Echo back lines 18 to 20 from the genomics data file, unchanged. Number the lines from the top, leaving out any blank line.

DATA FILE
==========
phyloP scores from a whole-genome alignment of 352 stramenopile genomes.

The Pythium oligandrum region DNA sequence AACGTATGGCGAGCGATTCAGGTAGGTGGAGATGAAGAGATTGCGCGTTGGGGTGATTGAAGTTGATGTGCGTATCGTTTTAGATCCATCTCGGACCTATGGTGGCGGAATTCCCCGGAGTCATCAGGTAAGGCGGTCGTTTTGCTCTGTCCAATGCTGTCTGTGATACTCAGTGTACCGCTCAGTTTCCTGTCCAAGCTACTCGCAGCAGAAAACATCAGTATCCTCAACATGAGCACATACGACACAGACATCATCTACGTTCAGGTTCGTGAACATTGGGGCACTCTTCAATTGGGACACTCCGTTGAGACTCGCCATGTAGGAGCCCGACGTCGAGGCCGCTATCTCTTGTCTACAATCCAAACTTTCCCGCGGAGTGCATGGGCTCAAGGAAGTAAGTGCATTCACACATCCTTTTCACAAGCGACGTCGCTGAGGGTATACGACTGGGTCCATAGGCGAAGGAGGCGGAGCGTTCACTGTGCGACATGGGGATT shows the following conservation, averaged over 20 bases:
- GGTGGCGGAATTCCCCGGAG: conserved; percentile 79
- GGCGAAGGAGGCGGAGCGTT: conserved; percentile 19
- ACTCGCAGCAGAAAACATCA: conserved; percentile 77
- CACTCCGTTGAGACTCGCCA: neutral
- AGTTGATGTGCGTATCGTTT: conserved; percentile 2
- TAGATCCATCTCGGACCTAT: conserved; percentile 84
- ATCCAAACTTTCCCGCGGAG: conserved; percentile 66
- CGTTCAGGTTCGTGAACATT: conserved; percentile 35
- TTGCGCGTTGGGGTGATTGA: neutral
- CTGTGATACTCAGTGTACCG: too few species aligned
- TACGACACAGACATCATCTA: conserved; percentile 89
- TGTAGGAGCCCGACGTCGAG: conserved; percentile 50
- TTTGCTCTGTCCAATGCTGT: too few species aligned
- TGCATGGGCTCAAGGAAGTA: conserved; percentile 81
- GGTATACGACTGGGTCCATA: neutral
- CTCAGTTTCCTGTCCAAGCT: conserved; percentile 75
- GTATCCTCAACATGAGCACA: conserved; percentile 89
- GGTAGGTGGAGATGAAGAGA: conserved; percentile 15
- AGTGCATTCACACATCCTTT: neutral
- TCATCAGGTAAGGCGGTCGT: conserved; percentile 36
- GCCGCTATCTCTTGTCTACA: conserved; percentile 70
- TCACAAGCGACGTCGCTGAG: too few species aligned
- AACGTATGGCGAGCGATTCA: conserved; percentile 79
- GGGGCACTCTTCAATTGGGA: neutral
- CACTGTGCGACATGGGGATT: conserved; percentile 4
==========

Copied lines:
- CTCAGTTTCCTGTCCAAGCT: conserved; percentile 75
- GTATCCTCAACATGAGCACA: conserved; percentile 89
- GGTAGGTGGAGATGAAGAGA: conserved; percentile 15